Scientists reveal hidden corridor in Great Pyramid of Giza

Cairo, March 3 (BNA): A nine-meter (30-foot) hidden passage has been discovered near the main entrance to the 4,500-year-old Great Pyramid of Giza, and it may lead to more findings, Reuters reports.

The discovery inside the pyramid, the last of the Seven Wonders of the Ancient World still standing, was made as part of the Scan Pyramids project which since 2015 has been using non-invasive technology including infrared thermography, 3D simulation and cosmic ray imaging to peer inside the structure.

An article published in the journal Nature on Thursday said the discovery could contribute to knowledge about the construction of the pyramid and the purpose of the gabled limestone structure that sits in front of the passage.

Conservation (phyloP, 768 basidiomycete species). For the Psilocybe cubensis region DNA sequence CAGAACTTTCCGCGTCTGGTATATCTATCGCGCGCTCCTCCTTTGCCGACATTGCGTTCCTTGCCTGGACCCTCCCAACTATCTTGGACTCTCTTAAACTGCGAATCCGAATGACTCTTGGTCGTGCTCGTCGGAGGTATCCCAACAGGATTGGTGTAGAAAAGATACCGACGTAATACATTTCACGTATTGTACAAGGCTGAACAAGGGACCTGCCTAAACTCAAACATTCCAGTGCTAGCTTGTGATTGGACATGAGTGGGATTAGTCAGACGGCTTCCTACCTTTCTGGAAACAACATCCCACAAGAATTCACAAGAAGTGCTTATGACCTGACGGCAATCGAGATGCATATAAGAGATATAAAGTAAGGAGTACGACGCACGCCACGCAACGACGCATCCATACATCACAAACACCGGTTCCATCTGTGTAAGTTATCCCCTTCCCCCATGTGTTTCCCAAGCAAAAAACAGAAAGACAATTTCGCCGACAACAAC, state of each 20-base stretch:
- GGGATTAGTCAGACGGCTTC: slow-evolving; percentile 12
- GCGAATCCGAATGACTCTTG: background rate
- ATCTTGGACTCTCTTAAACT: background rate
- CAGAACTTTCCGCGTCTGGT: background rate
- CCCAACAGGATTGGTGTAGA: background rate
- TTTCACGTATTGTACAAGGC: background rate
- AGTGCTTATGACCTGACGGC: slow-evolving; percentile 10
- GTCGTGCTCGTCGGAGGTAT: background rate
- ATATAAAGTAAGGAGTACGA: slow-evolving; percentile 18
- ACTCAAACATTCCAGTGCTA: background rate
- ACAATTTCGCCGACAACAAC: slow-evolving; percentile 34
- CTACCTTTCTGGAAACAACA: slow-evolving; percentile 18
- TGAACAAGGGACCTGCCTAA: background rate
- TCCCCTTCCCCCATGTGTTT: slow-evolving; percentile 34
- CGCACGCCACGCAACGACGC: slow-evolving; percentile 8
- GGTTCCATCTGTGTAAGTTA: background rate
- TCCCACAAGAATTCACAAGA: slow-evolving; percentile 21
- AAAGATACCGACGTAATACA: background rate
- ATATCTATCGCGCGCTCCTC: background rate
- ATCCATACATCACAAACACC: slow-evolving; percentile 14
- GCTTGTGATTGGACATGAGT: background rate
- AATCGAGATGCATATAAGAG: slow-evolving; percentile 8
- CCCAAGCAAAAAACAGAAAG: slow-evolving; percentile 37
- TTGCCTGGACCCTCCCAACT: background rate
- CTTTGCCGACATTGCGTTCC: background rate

The Great Pyramid was built as a massive tomb around 2560 BC during the reign of Pharaoh Khufu or Khufu. Built at a height of 146 meters (479 ft), it now stands at 139 meters high and was the tallest building made by humans until the Eiffel Tower in Paris in 1889.

Mostafa Waziri, head of Egypt’s Supreme Council of Antiquities, said the unfinished corridor was likely created to redistribute the pyramid’s weight around the main entrance now used by tourists, about seven meters away, or around a room or other space that has yet to be discovered.

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